I see FRT as having positive implications that are worth pursuing. When properly used, biometrics can actually enhance privacy interests and even reduce racial profiling by reducing false arrests and the warrantless "patdowns" allowed by the Supreme Court. Bans not only deny police a technology widely used by businesses, but return police to the highly flawed default of "eye balling" suspects -- a system with a considerably higher error rate than top FRT programs.

Officers are often wrong and stop a great number of suspects in the hopes of finding a wanted felon.

A study in Australia showed that passport officers who had taken photographs of subjects in ideal conditions nonetheless experienced high error rates when identifying them shortly afterward, including 14 percent false acceptance rates. Currently, officers stop suspects based on their memory from seeing a photograph days or weeks earlier. They are often wrong and stop a great number of suspects in the hopes of finding a wanted felon. The best FRT programs achieve an astonishing accuracy rate, though real-world implementation has challenges that must be addressed.

One legitimate concern raised in early studies showed higher error rates in recognitions for certain groups, particularly African American women. An MIT study finding that error rate prompted major improvements in the algorithms as well as training changes to greatly reduce the frequency of errors. The issue remains a concern, but there is nothing inherently racist in algorithms. These are a set of computer instructions that isolate and process with the parameters and conditions set by creators.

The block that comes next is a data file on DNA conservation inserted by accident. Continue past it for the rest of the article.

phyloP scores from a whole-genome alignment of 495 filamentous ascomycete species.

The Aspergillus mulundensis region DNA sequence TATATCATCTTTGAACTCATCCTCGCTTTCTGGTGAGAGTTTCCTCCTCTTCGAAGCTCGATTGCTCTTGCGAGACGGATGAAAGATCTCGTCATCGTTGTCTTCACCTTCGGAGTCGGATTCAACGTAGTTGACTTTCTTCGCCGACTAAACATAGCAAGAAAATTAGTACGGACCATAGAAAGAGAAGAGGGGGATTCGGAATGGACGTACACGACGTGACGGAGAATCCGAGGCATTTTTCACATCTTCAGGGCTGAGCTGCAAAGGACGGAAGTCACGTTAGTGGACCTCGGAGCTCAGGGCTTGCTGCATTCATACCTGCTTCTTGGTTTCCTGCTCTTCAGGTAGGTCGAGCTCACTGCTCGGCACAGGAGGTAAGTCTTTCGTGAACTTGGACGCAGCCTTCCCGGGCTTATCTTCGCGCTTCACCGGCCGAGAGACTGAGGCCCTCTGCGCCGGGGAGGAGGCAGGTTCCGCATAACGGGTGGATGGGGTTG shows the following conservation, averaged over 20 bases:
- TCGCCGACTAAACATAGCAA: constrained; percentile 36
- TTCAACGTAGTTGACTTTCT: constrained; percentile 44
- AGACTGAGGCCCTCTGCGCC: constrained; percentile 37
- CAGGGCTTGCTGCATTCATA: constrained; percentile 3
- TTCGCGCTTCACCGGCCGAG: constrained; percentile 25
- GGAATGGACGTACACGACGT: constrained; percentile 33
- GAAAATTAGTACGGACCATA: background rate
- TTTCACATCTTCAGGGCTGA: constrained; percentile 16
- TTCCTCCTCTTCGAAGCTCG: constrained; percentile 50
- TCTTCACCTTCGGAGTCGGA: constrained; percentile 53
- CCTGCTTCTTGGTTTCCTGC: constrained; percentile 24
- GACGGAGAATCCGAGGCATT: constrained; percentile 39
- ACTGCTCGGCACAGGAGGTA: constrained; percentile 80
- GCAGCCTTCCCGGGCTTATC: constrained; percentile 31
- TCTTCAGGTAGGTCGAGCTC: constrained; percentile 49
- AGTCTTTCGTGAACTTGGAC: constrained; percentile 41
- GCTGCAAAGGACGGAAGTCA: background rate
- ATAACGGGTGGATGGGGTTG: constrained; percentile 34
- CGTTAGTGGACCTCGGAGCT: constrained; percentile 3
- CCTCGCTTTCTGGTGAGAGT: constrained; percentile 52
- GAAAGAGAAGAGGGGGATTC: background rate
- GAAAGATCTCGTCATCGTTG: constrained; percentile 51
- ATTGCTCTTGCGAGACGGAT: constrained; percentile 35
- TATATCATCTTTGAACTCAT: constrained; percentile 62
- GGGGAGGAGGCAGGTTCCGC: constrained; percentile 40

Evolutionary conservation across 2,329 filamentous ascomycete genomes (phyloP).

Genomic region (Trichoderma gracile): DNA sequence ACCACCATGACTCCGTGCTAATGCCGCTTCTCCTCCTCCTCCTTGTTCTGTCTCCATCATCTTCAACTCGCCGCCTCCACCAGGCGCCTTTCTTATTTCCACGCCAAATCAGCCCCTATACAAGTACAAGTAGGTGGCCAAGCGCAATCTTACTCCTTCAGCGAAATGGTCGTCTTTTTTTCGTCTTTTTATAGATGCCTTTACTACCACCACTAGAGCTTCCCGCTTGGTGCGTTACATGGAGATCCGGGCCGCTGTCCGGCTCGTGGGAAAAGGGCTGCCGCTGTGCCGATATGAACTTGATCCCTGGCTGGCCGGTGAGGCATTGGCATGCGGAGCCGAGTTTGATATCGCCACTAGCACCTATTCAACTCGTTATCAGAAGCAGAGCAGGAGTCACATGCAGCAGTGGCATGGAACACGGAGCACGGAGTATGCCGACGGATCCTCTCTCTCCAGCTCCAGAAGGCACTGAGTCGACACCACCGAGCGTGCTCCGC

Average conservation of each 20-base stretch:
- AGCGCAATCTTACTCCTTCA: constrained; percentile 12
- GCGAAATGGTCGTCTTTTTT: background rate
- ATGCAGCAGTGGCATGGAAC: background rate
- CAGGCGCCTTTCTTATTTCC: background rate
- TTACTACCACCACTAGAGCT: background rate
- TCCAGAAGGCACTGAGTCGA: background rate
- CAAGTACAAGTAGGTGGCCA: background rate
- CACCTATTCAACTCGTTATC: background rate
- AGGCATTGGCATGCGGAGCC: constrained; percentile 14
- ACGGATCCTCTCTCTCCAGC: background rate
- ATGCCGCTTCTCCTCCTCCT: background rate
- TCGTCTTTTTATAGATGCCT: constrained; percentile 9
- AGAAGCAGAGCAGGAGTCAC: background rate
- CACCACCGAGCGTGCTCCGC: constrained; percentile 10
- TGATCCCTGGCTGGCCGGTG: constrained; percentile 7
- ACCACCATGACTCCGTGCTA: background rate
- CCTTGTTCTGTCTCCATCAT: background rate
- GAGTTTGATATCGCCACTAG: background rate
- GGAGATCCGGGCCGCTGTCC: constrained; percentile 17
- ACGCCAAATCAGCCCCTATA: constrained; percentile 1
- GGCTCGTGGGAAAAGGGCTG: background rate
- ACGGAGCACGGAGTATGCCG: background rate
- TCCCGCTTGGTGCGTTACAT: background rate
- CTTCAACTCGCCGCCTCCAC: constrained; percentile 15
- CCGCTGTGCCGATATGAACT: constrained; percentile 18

To be sure, there is room for improvement in some algorithms. Tests performed by the American Civil Liberties Union (ACLU) reportedly showed only an 80 percent accuracy rate in comparing mug shots to pictures of members of Congress when using Amazon's "Rekognition" system. It recently showed the same 80 percent rate in doing the same comparison to members of the California legislators.

However, different algorithms are available with differing levels of performance. Moreover, these products can be set with a lower discrimination level. The fact is that the top algorithms tested by the National Institute of Standards and Technology showed that their accuracy rate is greater than 99 percent.